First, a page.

A tropical low began forming over the northern parts of Mozambique on 6 January.
22 October 2020
16 January 2013
by Cassandra Pringle, Bathobile Maseko (South African Weather Service (SAWS) ), HansPeter Roesli and Jochen Kerkmann (EUMETSAT)
The tropical low is the product of intense heating over the land surface and an influx of moisture. The system remained quasi-stationary over northern Mozambique. It appeared to strengthen during the day, with some explosively developing convective cells appearing in the afternoon, a definite indication that diurnal temperature changes were a direct influence on the development and sustainability of the system. From 14 January, the system slowly started moving westward.
On 17–18 January it stopped tracking westward and remained quasi-stationary over the north-western parts of Botswana. On 19 January it started tracking eastwards and by 21 January it left the continent where it eventually dissipated over Madagascar (see sequence of daily (6 UTC) Meteosat-9 Airmass RGB images ).
On 17 January, an extra-tropical cyclone started to move over South Africa. In the late evening the trough associated with this system came into contact with the tropical low pressure system over Botswana. As they got closer, the amount of cloud increased dramatically, due the merging of these two systems and the instability associated with both systems. As the extra-tropical cyclone tracked further eastward, the tropical low pressure system also started tracking eastwards. This brought widespread rain to eastern parts of South Africa and Botswana, Zimbabwe, Swaziland and Mozambique. This rain fell from 18–20 of January, with much flooding occurring in the Limpopo and Mpumalanga provinces of South Africa. On 20 January, another extra-tropical system came into contact with the tropical low causing the heaviest rainfall in South Africa. Several people died due to flooding and houses caving in. Many people were stranded on rooftops and had to be airlifted to safety (SAPA, 2013a; 2013b).
This analysis of this tropical low pressure system involves satellite imagery and the Hydro-Estimator (H-E). The Hydro-Estimator was developed to be independent of radar input and is useful for convective events with cold cloud tops (Vasiliff et al., 2007). The principle of the HE is to determine if a pixel is colder than the surroundings. If it is, then the pixel is classified as rainy cloud (Scofield & Kuligowski, 2003). The Hydro-Estimator uses the IR10.8 channel, together with numerical weather prediction model fields from the local version of the Unified Model. The assumption that the cloud height is related to cloud thickness holds well for active convective clouds but is less effective when applied to stratiform clouds. The H-E does tend to overestimate rainfall intensity for slow-moving storms with cold tops whilst it underestimates warm stratiform cloud systems.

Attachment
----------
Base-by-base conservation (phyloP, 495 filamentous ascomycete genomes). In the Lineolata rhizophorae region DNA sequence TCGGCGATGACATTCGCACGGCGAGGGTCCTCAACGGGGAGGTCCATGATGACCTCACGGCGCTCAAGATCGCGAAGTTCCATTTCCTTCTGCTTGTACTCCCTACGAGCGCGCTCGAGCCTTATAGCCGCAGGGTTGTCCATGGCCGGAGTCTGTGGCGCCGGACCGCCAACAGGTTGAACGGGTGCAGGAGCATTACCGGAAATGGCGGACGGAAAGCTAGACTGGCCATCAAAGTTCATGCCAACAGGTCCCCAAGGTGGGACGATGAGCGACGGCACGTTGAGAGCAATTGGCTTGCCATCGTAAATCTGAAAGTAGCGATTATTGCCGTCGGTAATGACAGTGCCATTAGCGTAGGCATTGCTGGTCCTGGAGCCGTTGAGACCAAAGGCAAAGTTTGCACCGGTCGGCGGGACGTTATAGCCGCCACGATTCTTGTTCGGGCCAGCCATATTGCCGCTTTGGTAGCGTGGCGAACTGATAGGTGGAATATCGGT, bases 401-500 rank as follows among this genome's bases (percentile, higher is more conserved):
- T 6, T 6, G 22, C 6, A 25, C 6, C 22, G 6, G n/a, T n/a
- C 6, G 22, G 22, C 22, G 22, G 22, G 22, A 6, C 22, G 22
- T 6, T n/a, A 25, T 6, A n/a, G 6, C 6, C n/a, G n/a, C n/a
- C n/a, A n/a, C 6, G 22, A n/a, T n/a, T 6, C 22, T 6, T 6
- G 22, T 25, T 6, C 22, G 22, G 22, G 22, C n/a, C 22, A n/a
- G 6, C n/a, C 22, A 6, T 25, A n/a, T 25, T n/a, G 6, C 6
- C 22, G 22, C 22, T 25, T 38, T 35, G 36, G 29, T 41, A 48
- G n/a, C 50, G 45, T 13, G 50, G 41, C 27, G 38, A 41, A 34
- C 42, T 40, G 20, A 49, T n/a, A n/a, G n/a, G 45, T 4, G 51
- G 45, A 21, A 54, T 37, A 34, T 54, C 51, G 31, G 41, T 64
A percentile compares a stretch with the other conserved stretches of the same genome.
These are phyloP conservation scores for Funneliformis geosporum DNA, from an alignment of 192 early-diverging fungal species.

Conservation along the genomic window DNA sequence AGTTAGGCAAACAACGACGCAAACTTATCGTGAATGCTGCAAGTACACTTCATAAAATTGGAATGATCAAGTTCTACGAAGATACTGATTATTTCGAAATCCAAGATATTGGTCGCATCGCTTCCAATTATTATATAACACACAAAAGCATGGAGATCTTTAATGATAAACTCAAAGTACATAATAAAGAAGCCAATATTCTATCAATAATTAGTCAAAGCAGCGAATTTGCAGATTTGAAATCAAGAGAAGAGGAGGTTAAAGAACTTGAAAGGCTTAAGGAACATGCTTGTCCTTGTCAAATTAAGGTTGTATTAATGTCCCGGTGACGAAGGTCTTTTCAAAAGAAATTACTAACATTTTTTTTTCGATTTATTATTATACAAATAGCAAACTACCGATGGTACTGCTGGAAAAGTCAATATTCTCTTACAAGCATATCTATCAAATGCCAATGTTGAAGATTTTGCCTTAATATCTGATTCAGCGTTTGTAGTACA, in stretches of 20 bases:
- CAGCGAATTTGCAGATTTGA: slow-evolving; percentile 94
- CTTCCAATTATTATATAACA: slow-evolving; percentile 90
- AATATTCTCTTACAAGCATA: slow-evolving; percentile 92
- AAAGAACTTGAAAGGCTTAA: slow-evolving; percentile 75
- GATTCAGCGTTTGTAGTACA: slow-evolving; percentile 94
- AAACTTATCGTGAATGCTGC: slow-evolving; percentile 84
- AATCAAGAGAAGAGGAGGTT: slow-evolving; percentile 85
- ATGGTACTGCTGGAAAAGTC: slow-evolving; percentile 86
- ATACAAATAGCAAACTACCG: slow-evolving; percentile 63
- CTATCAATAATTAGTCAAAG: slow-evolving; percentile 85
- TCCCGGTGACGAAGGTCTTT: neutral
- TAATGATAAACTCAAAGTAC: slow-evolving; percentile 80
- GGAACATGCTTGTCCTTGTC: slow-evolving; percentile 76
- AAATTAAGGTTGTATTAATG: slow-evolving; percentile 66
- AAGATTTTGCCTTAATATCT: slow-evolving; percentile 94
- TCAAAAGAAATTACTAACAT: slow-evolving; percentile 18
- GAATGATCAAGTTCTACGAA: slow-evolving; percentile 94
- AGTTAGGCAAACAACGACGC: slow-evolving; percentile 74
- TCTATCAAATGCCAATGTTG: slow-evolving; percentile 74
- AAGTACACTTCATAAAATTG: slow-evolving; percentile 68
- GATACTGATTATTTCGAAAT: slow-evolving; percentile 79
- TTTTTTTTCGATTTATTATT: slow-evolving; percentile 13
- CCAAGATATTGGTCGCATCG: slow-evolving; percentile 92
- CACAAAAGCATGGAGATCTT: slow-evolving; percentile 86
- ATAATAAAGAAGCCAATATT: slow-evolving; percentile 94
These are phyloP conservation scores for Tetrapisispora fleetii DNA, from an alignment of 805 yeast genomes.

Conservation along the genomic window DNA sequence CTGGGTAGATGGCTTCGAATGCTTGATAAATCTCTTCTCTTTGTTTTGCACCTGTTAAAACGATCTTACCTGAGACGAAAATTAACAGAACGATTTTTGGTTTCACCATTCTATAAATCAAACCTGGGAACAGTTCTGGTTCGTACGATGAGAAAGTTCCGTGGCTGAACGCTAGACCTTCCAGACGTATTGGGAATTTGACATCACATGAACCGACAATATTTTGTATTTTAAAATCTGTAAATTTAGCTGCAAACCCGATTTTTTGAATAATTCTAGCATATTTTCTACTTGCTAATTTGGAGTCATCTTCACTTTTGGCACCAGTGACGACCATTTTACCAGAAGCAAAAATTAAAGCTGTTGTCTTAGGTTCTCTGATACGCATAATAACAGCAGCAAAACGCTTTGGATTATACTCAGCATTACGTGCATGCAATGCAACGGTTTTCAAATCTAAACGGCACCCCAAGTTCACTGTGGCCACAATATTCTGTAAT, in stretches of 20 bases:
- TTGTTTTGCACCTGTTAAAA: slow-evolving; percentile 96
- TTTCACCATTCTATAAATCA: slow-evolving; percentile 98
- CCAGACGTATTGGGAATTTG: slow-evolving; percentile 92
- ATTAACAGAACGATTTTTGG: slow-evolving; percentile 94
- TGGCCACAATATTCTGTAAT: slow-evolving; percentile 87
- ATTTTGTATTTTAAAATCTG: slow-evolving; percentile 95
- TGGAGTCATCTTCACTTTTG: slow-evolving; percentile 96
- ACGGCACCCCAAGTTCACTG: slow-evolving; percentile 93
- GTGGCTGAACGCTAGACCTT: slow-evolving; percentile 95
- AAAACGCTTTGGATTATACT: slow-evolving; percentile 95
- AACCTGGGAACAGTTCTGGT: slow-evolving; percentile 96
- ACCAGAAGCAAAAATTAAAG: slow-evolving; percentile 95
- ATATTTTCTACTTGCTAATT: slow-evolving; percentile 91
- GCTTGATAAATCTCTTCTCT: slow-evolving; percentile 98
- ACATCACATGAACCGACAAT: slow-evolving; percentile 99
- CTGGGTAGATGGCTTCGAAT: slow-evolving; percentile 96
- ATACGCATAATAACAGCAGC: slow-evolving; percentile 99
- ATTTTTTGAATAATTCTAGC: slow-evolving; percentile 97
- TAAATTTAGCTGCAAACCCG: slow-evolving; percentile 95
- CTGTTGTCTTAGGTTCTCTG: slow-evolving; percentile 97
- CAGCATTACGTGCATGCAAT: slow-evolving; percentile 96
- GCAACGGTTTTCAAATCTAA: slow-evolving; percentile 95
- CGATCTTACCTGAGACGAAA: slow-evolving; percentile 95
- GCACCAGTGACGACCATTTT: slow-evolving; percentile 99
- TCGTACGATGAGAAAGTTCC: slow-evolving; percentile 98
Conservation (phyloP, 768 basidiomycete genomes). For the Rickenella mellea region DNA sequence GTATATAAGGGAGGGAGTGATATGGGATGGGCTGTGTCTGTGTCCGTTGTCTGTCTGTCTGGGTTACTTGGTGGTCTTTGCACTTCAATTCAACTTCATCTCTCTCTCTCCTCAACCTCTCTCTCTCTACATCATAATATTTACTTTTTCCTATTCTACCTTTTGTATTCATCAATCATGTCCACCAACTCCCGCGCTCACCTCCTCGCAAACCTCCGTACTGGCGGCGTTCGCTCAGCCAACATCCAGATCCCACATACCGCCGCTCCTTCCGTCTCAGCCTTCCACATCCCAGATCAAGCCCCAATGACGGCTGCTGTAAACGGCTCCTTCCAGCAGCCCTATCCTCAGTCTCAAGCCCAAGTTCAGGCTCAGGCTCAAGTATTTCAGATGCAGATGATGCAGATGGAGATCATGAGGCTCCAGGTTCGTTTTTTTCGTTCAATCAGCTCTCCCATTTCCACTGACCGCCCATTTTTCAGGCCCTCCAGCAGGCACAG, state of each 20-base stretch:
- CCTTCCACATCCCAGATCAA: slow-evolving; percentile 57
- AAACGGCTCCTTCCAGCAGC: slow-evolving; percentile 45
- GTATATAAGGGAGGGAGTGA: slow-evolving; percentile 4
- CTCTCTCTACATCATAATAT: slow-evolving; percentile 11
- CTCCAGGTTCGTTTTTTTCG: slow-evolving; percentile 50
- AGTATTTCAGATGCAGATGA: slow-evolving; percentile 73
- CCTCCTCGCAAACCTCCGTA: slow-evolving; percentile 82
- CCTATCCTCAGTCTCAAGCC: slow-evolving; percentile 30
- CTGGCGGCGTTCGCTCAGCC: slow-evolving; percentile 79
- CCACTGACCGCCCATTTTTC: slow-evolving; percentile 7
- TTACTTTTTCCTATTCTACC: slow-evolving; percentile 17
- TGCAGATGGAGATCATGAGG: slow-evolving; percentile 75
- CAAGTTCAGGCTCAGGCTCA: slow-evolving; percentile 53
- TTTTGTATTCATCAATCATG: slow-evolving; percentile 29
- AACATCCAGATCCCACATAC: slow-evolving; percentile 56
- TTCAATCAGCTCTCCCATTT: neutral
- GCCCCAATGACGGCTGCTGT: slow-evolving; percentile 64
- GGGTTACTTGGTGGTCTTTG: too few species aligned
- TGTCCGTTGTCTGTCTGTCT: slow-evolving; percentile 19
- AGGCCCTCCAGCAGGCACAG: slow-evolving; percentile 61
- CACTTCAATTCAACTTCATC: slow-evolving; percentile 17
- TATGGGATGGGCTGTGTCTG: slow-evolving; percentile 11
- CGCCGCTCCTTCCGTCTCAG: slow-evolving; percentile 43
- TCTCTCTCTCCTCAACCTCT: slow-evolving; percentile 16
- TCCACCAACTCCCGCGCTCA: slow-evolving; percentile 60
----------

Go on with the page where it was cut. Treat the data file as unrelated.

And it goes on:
On 17 January at 15:00 UTC, the day natural colours RGB (Figure 1) shows a defined spiral structure to the tropical low. There are many convective cells associated with the system as well. Some of the cells have large cirrus outflows which can cause overestimations of the rainfall values of the H-E. It is also evident that the extensive cyclonic banding associated with this system has influenced the airflow pattern over the majority of southern Africa.
In the airmass RGB imagery for 20 January at 12:00 UTC (Figure 2), the structure of the tropical low is no longer symmetrical. This is due to the eastward tracking extra-tropical low pressure system forcing the tropical low to be similarly displaced eastwards. The disruption to its structure is causing the system to lose energy and is reducing its ability to sustain itself.
From early afternoon of 20 January, there was explosive development of convective cells north of the tropical low. The storms were drawn towards the centre of the tropical low pressure system. By 15:00 UTC, there was an MCC at the centre of the tropical low (Figure 3) with cloud top temperatures less than -75 °C. The highest rainfall recordings for the Limpopo province occurred on this day, with Thohoyandou recording 282 mm and Makhado recording 294 mm in a 24 hour period. Many other stations for the province recorded more than 100 mm for the day. These high values in addition to the rainfall that fell on 15, 16 and 19 January, combined to cause river banks to burst and there was widespread flooding.
The Hydro-Estimator (Figure 4) correctly identified the very large rainfall values over the Limpopo province for 20 January. The rainfall values at many stations far exceeded the values of the Hydro-Estimator scale. This indicates that the Hydro-Estimator performed well on this particular day in estimating rainfall values.
Figure 1: Meteosat-9 Natural Colour RGB Image
Figure 2: Meteosat-9 Airmass RGB Image
Met-9, 20 January 2013, 12:00 UTC
RGB Composite WV6.2-WV7.3, IR9.7-IR10.8, WV6.2
Animation (16 Jan 00:00 - 17 Jan 09:00 UTC)
Animation (Airmass RGB blended with IR10.8)
(15 Jan 00:00 - 22 Jan 23:00 UTC)
Figure 3: Meteosat-9 IR10.8 Image
Met-9, 20 January 2013, 17:00 UTC
Channel 09 (IR10.8, colour enhanced)
Figure 4: Hydro-Estimator Product
Hydro-estimator image of total 24 hour rainfall estimates for 20 January 2013
Scofield, R. A., and R. J. Kuligowski, 2003: Status and outlook of operational satellite precipitation algorithms for extreme-precipitation events, National Environmental Satellite, Data and Information Service, Camp Springs, Maryland.
Vasiloff, S.V., D. Seo, K. W. Howard, J. Zhang, D. H. Kitzmiller, M. G. Mullusky, W. F. Krajewski, E. A. Brandes, R. M. Rabin, D. S. Berkowitz, H. E. Brooks., J. A. McGinley, R. J. Kuligowski, and B. G. Brown, 2007: Improving QPR and very short term QPF, American Meteorological Society.
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